Musqon accompanies her grandmother to the salt marsh where they are going to pick sweetgrass. The salt marsh is where the river meets the ocean. Her grandmother explains that she helped her own grandmother pick sweetgrass as a girl to weave into baskets and use in ceremonies. To Musqon, all of the grasses look the same, so her grandmother shows her what to look for to find sweetgrass among all the other grasses. She explains that they never pick the first blade of sweetgrass that they see, to make sure that sweetgrass continues to the next generation. When her grandmother tells her that sweetgrass has a shiny green tassel and blades with a purple stem and that it is easy to pick, Musqon is confident she can find it on her own. It isn’t until Musqon takes her time, thinks about what she is there to do, and really sees the salt marsh that she can find sweetgrass herself.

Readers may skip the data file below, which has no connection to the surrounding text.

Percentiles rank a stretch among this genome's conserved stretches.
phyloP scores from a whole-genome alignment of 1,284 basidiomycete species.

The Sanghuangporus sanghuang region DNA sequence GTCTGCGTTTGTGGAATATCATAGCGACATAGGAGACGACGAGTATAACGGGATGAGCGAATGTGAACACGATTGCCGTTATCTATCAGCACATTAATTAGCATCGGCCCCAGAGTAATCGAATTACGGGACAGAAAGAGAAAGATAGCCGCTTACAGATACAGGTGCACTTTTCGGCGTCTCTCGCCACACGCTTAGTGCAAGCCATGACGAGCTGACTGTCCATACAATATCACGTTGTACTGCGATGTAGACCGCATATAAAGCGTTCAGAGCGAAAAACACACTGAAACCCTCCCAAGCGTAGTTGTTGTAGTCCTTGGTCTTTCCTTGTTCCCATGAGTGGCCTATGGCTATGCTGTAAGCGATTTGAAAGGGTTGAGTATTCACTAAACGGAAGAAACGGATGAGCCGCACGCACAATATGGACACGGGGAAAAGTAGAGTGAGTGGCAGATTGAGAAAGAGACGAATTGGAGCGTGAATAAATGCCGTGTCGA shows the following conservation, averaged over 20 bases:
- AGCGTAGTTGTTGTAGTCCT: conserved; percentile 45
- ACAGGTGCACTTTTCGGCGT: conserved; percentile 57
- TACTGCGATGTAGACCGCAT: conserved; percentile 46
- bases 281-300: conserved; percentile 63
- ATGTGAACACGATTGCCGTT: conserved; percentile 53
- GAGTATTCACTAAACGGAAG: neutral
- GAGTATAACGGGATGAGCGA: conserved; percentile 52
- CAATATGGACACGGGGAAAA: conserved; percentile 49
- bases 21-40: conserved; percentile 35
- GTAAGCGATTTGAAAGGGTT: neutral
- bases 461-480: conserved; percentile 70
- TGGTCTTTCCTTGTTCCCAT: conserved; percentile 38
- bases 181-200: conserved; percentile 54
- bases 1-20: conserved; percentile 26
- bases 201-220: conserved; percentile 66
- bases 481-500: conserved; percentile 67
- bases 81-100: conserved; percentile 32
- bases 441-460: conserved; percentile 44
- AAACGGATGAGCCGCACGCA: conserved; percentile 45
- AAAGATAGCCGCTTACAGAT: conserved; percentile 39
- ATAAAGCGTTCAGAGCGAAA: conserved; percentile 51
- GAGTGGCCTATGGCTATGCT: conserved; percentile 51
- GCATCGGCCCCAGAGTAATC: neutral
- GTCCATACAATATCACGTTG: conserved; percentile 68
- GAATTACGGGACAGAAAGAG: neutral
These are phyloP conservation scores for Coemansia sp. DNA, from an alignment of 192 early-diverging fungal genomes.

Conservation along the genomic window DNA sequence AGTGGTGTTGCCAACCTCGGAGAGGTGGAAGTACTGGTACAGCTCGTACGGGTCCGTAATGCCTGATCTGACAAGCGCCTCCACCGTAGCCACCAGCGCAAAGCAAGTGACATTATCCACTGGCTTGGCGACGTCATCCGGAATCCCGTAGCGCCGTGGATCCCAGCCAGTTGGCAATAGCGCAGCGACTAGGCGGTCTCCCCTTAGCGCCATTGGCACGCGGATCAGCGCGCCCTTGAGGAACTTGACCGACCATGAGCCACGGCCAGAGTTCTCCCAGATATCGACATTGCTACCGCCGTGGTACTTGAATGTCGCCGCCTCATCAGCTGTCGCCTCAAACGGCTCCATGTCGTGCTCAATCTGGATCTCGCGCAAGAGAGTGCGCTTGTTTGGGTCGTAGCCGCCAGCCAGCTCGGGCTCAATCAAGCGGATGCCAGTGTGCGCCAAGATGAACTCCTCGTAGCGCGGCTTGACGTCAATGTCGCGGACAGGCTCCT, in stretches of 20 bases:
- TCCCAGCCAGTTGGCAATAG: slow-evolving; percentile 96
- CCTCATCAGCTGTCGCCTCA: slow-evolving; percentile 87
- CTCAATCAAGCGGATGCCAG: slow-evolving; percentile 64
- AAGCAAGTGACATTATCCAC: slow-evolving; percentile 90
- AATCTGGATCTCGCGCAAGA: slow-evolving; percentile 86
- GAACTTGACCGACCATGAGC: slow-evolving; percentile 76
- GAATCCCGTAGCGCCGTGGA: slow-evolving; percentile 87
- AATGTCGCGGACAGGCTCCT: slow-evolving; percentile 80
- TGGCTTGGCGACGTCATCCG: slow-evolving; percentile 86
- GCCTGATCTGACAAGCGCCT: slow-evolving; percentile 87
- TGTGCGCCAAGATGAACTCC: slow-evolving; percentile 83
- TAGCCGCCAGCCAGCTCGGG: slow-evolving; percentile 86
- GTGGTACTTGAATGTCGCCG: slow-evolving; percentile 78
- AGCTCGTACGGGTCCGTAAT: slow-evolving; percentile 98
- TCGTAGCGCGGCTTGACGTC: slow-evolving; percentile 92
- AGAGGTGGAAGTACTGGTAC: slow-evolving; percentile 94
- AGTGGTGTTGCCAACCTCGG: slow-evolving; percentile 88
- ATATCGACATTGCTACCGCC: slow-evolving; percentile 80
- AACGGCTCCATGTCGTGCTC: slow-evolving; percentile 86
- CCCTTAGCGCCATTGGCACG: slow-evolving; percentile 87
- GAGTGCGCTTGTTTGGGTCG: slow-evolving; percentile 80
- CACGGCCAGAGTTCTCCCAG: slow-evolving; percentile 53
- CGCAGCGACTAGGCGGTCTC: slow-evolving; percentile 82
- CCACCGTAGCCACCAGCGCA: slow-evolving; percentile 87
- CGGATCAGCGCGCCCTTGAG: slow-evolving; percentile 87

Written by a citizen of the Houlton Band of Maliseet Indians and a citizen of the Passamaquoddy Nation, this picture book is a gentle story of Native traditions shared with a new generation. The text of the book shares Passamaquoddy-Maliseet words in the dialogue of the characters. It takes the time, slowing us all down, to explain the importance of sweetgrass and how to find it. The moment when Musqon takes her own time and gives herself space is beautifully created.
Baker learned about sweetgrass for this book also the landscape in which it grows. She shows a delicacy with both in her illustrations, celebrating sweetgrass itself and also showing the beautiful landscape where the river meets the ocean.
A rich and vital look at sweetgrass and heritage. Appropriate for ages 4-7.
Reviewed from e-galley provided by Tilbury House.